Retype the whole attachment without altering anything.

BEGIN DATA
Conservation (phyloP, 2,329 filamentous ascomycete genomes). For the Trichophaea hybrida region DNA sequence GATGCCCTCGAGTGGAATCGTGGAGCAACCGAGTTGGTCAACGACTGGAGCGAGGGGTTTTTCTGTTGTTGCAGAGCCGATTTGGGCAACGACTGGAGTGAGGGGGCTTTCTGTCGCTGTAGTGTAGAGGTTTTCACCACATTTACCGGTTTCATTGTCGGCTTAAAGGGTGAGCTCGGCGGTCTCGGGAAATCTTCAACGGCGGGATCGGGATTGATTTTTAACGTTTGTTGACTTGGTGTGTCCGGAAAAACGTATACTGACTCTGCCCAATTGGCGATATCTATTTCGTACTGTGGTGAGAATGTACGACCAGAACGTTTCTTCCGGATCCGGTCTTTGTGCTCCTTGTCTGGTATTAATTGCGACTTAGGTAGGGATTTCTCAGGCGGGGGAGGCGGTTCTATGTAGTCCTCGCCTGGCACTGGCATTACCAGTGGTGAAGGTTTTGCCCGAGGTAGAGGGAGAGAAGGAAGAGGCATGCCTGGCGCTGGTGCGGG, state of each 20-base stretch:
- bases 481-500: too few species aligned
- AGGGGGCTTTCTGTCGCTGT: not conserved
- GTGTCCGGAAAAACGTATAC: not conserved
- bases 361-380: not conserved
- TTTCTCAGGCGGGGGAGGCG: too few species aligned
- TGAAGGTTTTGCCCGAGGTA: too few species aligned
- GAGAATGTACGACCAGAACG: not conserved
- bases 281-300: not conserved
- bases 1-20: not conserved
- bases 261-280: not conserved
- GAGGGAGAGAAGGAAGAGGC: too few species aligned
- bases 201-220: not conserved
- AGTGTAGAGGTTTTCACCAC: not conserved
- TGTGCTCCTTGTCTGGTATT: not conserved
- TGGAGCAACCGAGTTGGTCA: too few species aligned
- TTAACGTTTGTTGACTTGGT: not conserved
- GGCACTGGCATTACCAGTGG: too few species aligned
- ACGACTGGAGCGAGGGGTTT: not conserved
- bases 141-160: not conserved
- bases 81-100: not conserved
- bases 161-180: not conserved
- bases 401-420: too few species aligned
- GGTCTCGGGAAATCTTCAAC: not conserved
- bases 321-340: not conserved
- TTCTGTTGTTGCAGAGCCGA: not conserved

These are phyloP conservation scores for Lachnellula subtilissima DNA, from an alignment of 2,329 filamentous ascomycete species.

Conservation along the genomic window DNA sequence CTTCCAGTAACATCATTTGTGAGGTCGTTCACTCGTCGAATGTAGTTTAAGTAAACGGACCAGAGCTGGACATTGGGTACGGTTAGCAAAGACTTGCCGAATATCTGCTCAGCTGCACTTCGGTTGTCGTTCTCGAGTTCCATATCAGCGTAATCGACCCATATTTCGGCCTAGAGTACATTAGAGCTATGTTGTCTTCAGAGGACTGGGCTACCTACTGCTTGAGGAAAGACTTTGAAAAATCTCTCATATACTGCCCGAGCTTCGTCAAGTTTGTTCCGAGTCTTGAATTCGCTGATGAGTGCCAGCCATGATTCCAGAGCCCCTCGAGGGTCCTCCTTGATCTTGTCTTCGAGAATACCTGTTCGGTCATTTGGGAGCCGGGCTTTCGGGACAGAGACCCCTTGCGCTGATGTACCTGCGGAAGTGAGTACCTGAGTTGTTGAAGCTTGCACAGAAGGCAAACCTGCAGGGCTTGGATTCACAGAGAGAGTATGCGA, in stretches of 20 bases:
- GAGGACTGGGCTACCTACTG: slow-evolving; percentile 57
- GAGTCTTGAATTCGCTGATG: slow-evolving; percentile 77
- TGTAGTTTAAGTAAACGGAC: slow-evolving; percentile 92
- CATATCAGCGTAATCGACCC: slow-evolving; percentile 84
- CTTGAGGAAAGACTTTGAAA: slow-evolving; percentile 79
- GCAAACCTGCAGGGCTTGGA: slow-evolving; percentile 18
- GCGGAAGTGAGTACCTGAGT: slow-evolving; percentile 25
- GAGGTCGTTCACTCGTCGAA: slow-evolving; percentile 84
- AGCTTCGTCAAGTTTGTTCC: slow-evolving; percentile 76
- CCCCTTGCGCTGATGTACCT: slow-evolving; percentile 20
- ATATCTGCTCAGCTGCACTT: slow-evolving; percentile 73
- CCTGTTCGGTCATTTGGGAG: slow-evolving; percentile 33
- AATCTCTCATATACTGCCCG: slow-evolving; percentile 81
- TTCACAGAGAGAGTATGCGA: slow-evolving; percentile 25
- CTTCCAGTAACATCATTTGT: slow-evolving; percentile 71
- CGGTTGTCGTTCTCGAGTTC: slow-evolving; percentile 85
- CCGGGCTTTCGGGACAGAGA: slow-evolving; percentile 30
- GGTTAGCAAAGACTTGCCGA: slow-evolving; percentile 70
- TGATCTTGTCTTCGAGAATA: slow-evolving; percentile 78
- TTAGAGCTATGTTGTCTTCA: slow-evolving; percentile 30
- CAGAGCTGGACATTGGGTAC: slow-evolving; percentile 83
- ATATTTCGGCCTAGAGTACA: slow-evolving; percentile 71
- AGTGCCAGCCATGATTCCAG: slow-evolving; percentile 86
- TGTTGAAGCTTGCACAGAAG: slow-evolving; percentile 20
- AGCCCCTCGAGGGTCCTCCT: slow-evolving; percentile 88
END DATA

Conservation (phyloP, 2,329 filamentous ascomycete genomes). For the Trichophaea hybrida region DNA sequence GATGCCCTCGAGTGGAATCGTGGAGCAACCGAGTTGGTCAACGACTGGAGCGAGGGGTTTTTCTGTTGTTGCAGAGCCGATTTGGGCAACGACTGGAGTGAGGGGGCTTTCTGTCGCTGTAGTGTAGAGGTTTTCACCACATTTACCGGTTTCATTGTCGGCTTAAAGGGTGAGCTCGGCGGTCTCGGGAAATCTTCAACGGCGGGATCGGGATTGATTTTTAACGTTTGTTGACTTGGTGTGTCCGGAAAAACGTATACTGACTCTGCCCAATTGGCGATATCTATTTCGTACTGTGGTGAGAATGTACGACCAGAACGTTTCTTCCGGATCCGGTCTTTGTGCTCCTTGTCTGGTATTAATTGCGACTTAGGTAGGGATTTCTCAGGCGGGGGAGGCGGTTCTATGTAGTCCTCGCCTGGCACTGGCATTACCAGTGGTGAAGGTTTTGCCCGAGGTAGAGGGAGAGAAGGAAGAGGCATGCCTGGCGCTGGTGCGGG, state of each 20-base stretch:
- bases 481-500: too few species aligned
- AGGGGGCTTTCTGTCGCTGT: not conserved
- GTGTCCGGAAAAACGTATAC: not conserved
- bases 361-380: not conserved
- TTTCTCAGGCGGGGGAGGCG: too few species aligned
- TGAAGGTTTTGCCCGAGGTA: too few species aligned
- GAGAATGTACGACCAGAACG: not conserved
- bases 281-300: not conserved
- bases 1-20: not conserved
- bases 261-280: not conserved
- GAGGGAGAGAAGGAAGAGGC: too few species aligned
- bases 201-220: not conserved
- AGTGTAGAGGTTTTCACCAC: not conserved
- TGTGCTCCTTGTCTGGTATT: not conserved
- TGGAGCAACCGAGTTGGTCA: too few species aligned
- TTAACGTTTGTTGACTTGGT: not conserved
- GGCACTGGCATTACCAGTGG: too few species aligned
- ACGACTGGAGCGAGGGGTTT: not conserved
- bases 141-160: not conserved
- bases 81-100: not conserved
- bases 161-180: not conserved
- bases 401-420: too few species aligned
- GGTCTCGGGAAATCTTCAAC: not conserved
- bases 321-340: not conserved
- TTCTGTTGTTGCAGAGCCGA: not conserved

These are phyloP conservation scores for Lachnellula subtilissima DNA, from an alignment of 2,329 filamentous ascomycete species.

Conservation along the genomic window DNA sequence CTTCCAGTAACATCATTTGTGAGGTCGTTCACTCGTCGAATGTAGTTTAAGTAAACGGACCAGAGCTGGACATTGGGTACGGTTAGCAAAGACTTGCCGAATATCTGCTCAGCTGCACTTCGGTTGTCGTTCTCGAGTTCCATATCAGCGTAATCGACCCATATTTCGGCCTAGAGTACATTAGAGCTATGTTGTCTTCAGAGGACTGGGCTACCTACTGCTTGAGGAAAGACTTTGAAAAATCTCTCATATACTGCCCGAGCTTCGTCAAGTTTGTTCCGAGTCTTGAATTCGCTGATGAGTGCCAGCCATGATTCCAGAGCCCCTCGAGGGTCCTCCTTGATCTTGTCTTCGAGAATACCTGTTCGGTCATTTGGGAGCCGGGCTTTCGGGACAGAGACCCCTTGCGCTGATGTACCTGCGGAAGTGAGTACCTGAGTTGTTGAAGCTTGCACAGAAGGCAAACCTGCAGGGCTTGGATTCACAGAGAGAGTATGCGA, in stretches of 20 bases:
- GAGGACTGGGCTACCTACTG: slow-evolving; percentile 57
- GAGTCTTGAATTCGCTGATG: slow-evolving; percentile 77
- TGTAGTTTAAGTAAACGGAC: slow-evolving; percentile 92
- CATATCAGCGTAATCGACCC: slow-evolving; percentile 84
- CTTGAGGAAAGACTTTGAAA: slow-evolving; percentile 79
- GCAAACCTGCAGGGCTTGGA: slow-evolving; percentile 18
- GCGGAAGTGAGTACCTGAGT: slow-evolving; percentile 25
- GAGGTCGTTCACTCGTCGAA: slow-evolving; percentile 84
- AGCTTCGTCAAGTTTGTTCC: slow-evolving; percentile 76
- CCCCTTGCGCTGATGTACCT: slow-evolving; percentile 20
- ATATCTGCTCAGCTGCACTT: slow-evolving; percentile 73
- CCTGTTCGGTCATTTGGGAG: slow-evolving; percentile 33
- AATCTCTCATATACTGCCCG: slow-evolving; percentile 81
- TTCACAGAGAGAGTATGCGA: slow-evolving; percentile 25
- CTTCCAGTAACATCATTTGT: slow-evolving; percentile 71
- CGGTTGTCGTTCTCGAGTTC: slow-evolving; percentile 85
- CCGGGCTTTCGGGACAGAGA: slow-evolving; percentile 30
- GGTTAGCAAAGACTTGCCGA: slow-evolving; percentile 70
- TGATCTTGTCTTCGAGAATA: slow-evolving; percentile 78
- TTAGAGCTATGTTGTCTTCA: slow-evolving; percentile 30
- CAGAGCTGGACATTGGGTAC: slow-evolving; percentile 83
- ATATTTCGGCCTAGAGTACA: slow-evolving; percentile 71
- AGTGCCAGCCATGATTCCAG: slow-evolving; percentile 86
- TGTTGAAGCTTGCACAGAAG: slow-evolving; percentile 20
- AGCCCCTCGAGGGTCCTCCT: slow-evolving; percentile 88